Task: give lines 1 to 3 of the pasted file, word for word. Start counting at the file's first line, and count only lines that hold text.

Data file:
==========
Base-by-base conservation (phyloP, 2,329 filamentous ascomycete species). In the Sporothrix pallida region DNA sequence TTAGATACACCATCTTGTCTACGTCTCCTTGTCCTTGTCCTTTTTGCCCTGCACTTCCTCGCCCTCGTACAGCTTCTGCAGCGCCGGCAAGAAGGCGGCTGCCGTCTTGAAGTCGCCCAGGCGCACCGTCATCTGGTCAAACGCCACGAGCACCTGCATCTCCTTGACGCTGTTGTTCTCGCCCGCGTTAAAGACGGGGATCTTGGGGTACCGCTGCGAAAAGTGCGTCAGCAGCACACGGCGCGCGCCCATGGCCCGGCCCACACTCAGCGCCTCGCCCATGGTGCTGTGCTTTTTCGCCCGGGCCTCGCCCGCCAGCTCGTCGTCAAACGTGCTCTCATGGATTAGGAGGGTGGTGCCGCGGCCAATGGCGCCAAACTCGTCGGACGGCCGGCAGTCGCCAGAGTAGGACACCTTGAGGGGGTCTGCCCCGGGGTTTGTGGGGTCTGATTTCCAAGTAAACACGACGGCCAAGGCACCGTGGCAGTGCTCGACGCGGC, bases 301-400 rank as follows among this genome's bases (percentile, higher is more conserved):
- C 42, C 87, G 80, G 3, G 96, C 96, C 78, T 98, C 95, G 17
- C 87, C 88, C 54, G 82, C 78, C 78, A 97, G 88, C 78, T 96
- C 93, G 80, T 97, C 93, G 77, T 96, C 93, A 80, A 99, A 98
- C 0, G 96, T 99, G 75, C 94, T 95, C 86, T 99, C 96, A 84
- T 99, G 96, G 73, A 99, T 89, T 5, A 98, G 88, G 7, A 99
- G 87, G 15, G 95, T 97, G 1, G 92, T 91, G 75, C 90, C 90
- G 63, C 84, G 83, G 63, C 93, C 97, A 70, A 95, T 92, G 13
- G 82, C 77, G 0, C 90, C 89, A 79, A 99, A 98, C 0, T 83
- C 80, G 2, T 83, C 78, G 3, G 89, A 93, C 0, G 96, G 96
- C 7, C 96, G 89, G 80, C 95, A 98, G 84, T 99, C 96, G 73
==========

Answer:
Base-by-base conservation (phyloP, 2,329 filamentous ascomycete species). In the Sporothrix pallida region DNA sequence TTAGATACACCATCTTGTCTACGTCTCCTTGTCCTTGTCCTTTTTGCCCTGCACTTCCTCGCCCTCGTACAGCTTCTGCAGCGCCGGCAAGAAGGCGGCTGCCGTCTTGAAGTCGCCCAGGCGCACCGTCATCTGGTCAAACGCCACGAGCACCTGCATCTCCTTGACGCTGTTGTTCTCGCCCGCGTTAAAGACGGGGATCTTGGGGTACCGCTGCGAAAAGTGCGTCAGCAGCACACGGCGCGCGCCCATGGCCCGGCCCACACTCAGCGCCTCGCCCATGGTGCTGTGCTTTTTCGCCCGGGCCTCGCCCGCCAGCTCGTCGTCAAACGTGCTCTCATGGATTAGGAGGGTGGTGCCGCGGCCAATGGCGCCAAACTCGTCGGACGGCCGGCAGTCGCCAGAGTAGGACACCTTGAGGGGGTCTGCCCCGGGGTTTGTGGGGTCTGATTTCCAAGTAAACACGACGGCCAAGGCACCGTGGCAGTGCTCGACGCGGC, bases 301-400 rank as follows among this genome's bases (percentile, higher is more conserved):
- C 42, C 87, G 80, G 3, G 96, C 96, C 78, T 98, C 95, G 17
- C 87, C 88, C 54, G 82, C 78, C 78, A 97, G 88, C 78, T 96